Henry Ford’s Model T introduced a new dynamic to human mobility. Equally important is Tesla’s Model S. The two will remain in the pages of automotive history, albeit for different reasons. The first ushered in mass automobile production; the latter embodies sustainability.
Climate change and soaring fuel prices have recently pushed the boundaries of innovation. Vehicles must not only run faster, but also be less polluting. Gas guzzlers must make way for smoke-free and noise-free machines. Indian companies have read the tea leaves. The future is electric. Every two weeks, the newspapers announce the rise of a new electric vehicle start-up. From two-wheelers to buses, everything runs on batteries.
The electric vehicle revolution is as big a disruption as that seen by the electronics industry in the last century. Moore’s Law saw the exponential increase in the computing power of electronic chips. Battery technology is now the holy grail. The inevitability of the transition to electric mobility has a convincing economic rationale. Its acceleration, however, requires active support from the government.
Conventionally fueled vehicles have acquired a level of maturity over the past hundred years. A range of options are available for a demanding customer. This is not the case for electric vehicles. Battery technologies are still evolving. It adds uncertainty and risk. A purchase today could become obsolete in a few months. Public charging infrastructure is inadequate, adding to an inherent âautonomy anxietyâ. Electric vehicle prices continue to be higher than comparable fossil fuel vehicles, even though operating costs are much lower.
This is where the government’s catalytic role is crucial. The manufacture and purchase of electric vehicles will need a sustained subsidy for some time. Public charging infrastructure also requires government funding, before the private sector steps in. A state-funded branding strategy would encourage fencing users to switch to electricity.
The FAME (Faster Adoption and Manufacturing of Hybrid and Electric Vehicles) program has given OEMs a boost. State governments, such as Delhi, have supplemented it with additional purchase subsidies, reduced compliance requirements, and tax exemptions. An ambitious ‘Switch Delhi’ brand campaign was launched earlier this year to build awareness.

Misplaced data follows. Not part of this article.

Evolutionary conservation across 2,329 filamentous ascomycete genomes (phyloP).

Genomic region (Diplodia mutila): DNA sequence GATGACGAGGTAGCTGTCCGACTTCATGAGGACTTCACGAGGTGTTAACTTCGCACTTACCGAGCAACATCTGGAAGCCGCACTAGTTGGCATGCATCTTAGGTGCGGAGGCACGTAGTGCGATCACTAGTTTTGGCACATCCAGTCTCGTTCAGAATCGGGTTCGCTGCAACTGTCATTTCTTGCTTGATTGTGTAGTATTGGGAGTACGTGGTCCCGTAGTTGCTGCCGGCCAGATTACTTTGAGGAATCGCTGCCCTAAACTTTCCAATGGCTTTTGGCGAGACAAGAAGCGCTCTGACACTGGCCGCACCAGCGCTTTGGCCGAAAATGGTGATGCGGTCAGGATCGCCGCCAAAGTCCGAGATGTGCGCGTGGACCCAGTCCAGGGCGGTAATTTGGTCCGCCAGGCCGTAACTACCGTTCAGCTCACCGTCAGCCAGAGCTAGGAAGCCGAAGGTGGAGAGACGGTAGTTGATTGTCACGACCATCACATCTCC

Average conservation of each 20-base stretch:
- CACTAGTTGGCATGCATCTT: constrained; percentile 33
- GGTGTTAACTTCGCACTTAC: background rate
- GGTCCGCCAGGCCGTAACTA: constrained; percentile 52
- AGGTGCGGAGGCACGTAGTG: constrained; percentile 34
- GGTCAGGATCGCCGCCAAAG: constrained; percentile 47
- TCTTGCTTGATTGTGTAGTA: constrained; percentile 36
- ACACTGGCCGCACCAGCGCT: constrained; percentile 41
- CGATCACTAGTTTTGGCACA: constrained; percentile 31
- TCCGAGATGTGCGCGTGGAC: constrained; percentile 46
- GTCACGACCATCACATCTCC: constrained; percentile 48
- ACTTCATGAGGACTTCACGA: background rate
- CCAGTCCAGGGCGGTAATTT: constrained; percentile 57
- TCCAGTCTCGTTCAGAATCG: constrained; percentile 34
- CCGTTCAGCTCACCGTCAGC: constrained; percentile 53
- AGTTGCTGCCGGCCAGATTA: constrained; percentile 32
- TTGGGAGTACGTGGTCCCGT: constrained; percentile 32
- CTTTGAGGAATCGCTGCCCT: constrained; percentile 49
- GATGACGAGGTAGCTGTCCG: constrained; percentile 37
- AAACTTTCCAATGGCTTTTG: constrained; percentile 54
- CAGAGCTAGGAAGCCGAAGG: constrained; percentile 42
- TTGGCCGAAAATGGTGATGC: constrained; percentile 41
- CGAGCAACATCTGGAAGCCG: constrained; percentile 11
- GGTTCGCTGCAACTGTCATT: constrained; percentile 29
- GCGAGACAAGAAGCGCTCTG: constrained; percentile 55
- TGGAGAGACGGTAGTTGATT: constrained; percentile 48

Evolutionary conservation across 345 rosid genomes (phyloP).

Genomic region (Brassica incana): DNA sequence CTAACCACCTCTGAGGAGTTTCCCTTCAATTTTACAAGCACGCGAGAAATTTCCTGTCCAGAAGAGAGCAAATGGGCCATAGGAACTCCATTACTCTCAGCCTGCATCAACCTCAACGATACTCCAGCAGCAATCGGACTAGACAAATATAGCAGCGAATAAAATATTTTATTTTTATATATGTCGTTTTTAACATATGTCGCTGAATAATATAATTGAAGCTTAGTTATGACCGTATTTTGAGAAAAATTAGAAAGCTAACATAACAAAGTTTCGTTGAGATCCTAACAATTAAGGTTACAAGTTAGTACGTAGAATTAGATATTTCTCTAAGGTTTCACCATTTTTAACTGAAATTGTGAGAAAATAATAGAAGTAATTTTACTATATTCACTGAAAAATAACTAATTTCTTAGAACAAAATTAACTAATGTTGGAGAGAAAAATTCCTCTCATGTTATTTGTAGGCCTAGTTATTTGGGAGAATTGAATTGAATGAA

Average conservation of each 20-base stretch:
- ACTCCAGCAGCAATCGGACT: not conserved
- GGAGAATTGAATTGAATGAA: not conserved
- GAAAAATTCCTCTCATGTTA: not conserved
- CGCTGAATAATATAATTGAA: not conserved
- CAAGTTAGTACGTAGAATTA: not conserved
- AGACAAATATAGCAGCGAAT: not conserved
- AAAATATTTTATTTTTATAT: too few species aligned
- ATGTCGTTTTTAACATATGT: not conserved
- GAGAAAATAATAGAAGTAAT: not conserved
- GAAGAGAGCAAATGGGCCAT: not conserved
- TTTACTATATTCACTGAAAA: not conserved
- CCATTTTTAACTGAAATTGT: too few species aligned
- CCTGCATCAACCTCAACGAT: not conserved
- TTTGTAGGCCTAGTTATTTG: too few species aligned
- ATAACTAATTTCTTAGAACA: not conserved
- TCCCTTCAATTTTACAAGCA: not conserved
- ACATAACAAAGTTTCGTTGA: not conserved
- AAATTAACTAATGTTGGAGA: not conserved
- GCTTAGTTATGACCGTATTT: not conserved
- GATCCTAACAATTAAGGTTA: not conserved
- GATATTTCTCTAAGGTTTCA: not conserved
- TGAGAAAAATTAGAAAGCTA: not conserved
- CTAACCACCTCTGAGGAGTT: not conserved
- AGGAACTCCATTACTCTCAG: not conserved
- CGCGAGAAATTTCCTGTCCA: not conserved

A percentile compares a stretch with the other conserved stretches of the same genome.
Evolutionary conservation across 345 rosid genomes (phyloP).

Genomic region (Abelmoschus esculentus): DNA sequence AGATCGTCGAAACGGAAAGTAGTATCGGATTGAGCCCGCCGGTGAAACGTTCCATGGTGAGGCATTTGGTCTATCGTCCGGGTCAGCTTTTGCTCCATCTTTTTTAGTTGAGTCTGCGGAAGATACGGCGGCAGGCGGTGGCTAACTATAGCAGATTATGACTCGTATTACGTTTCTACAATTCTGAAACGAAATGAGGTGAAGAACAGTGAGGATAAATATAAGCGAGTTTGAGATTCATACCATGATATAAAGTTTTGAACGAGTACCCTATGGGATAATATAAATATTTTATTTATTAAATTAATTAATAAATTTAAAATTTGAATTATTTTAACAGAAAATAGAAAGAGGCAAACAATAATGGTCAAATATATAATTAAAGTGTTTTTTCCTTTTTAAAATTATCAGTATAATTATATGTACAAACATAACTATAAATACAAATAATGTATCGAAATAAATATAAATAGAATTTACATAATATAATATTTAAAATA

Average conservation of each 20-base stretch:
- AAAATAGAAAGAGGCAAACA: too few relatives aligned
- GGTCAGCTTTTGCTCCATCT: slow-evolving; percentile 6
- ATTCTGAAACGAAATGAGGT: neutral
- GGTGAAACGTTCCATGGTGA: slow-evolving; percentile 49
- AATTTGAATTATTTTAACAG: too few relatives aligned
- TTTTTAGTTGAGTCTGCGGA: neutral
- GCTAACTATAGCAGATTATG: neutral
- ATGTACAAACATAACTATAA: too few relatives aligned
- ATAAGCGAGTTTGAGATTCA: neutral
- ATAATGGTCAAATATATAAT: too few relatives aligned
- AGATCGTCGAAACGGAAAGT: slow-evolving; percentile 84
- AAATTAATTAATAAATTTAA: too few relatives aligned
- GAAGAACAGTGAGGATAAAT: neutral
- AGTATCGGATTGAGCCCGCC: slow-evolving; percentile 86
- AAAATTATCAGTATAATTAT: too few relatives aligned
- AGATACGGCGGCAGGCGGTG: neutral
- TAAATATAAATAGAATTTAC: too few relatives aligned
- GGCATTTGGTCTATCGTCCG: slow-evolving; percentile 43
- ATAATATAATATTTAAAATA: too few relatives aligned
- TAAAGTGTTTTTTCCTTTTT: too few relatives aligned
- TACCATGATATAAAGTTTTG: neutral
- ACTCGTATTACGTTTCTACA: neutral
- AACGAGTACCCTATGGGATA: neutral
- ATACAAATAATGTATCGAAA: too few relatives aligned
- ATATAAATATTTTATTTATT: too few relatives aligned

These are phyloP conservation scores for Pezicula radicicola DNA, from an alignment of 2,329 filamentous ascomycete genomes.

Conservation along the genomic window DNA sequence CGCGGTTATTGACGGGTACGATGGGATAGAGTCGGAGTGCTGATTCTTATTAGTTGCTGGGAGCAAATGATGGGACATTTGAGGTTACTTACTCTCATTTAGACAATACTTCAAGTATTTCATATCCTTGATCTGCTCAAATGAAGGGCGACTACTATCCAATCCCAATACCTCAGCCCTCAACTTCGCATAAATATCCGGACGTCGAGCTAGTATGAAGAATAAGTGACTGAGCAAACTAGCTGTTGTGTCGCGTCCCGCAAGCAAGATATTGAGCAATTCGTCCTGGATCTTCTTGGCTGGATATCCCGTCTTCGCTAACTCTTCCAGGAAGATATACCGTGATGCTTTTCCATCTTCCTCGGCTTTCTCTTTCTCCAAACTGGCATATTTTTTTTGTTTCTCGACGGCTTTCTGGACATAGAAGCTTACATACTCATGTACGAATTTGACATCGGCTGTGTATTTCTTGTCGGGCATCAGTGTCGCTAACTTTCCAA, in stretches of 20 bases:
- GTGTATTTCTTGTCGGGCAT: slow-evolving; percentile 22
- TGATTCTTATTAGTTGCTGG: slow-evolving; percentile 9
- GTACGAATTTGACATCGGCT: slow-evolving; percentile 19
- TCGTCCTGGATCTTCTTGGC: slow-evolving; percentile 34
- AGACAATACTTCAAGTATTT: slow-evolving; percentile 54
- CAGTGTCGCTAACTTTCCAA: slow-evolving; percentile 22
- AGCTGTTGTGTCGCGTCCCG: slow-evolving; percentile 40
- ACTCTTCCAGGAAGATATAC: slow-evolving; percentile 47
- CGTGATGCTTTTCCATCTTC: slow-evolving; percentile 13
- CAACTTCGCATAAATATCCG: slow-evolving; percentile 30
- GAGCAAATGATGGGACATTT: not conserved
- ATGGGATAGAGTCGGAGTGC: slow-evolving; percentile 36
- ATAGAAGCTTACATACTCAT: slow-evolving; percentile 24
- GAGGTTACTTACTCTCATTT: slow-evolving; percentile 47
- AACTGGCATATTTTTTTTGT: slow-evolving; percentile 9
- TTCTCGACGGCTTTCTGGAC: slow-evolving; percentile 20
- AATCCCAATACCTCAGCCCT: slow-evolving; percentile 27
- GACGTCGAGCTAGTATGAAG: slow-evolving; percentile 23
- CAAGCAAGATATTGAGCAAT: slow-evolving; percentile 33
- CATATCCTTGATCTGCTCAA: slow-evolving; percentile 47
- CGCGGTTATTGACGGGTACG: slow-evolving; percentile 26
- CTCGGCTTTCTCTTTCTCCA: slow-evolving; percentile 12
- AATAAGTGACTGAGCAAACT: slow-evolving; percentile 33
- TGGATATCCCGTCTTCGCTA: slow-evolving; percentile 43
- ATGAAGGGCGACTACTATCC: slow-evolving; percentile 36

The results are most visible in the two-wheeler segment. Sales across the country have increased sevenfold over the past five years. In Delhi, growth has been exponential: from just 18 two-wheelers sold in 2016 to over 1,100 last year. The numbers have already crossed 2,500 in 2021, five months from the end. Even so, it barely affects one percent of total two-wheeler sales.
The electrification of the bus fleet is a more difficult proposition. The distance a bus can travel on a single charge varies greatly from manufacturer to manufacturer. This makes procurement difficult. Upgrading the infrastructure at bus depots to allow overnight charging takes time and depends on the local electricity grid. Perhaps the hybrid depots, which house both CNG buses and electric buses, could offer a solution for efficient use of space.
The good news is that manufacturers are investing in upgrade technologies, which so far are mostly imported. Cities like Pune, Ahmedabad, Hyderabad and Navi Mumbai have taken the lead in the electrification of buses. Delhi has also pledged to make at least half of its bus fleet electric over the next three years.
Delhi municipal bodies have partnered with public sector companies to create charging infrastructure in busier locations. The Delhi government is also setting up charging infrastructure at 100 locations across the city. The geographical coordinates of all the charging infrastructures have been mapped on a common mobility application – ONE Delhi. In the long term, like the mobile towers, the infrastructure for recharging and exchanging batteries will come from private investments. The problem is reaching critical mass.
Fleet aggregators and last mile delivery companies can spearhead the electric mobility revolution. They also stand to gain the most in terms of reducing operating costs. However, most of the vehicle owners on the aggregation platform represent the odd job economy. They tend to change jobs easily and generally own cheaper and more polluting vehicles. A surge in demand by large aggregators and fleet owners, supported by a regulatory boost, could help accelerate the transition. The purchasing incentives offered by these companies, in addition to government subsidies, would contribute to rapid electrification of the fleet. The Delhi government has demanded that the new vehicle fleet acquisition, whether by replacement or addition, will be purely electric.
The initial push for electrification will come from cities. Neighborhood transport needs are easily manageable in this mode. Last mile connectivity options, including electric three-wheelers and electric rickshaws, offer viable solutions. Micro-mobility vehicles like YULU are gaining ground among young people. Delhi Metro has installed 25 driverless power buses at its stations.
Sustainable funding is needed to strengthen the subsidy framework and charging infrastructure. The financing of EV infrastructure by companies should be considered an eligible activity under corporate social responsibility.
The next two years are crucial. Incentives on the supply side need to be backed by regulatory pressure on the demand side to keep the electric vehicle movement going. The increased volumes will stimulate private investment in technological innovation and manufacturing.
The author is the Principal Secretary of Transport, GNCT Delhi. Views are personal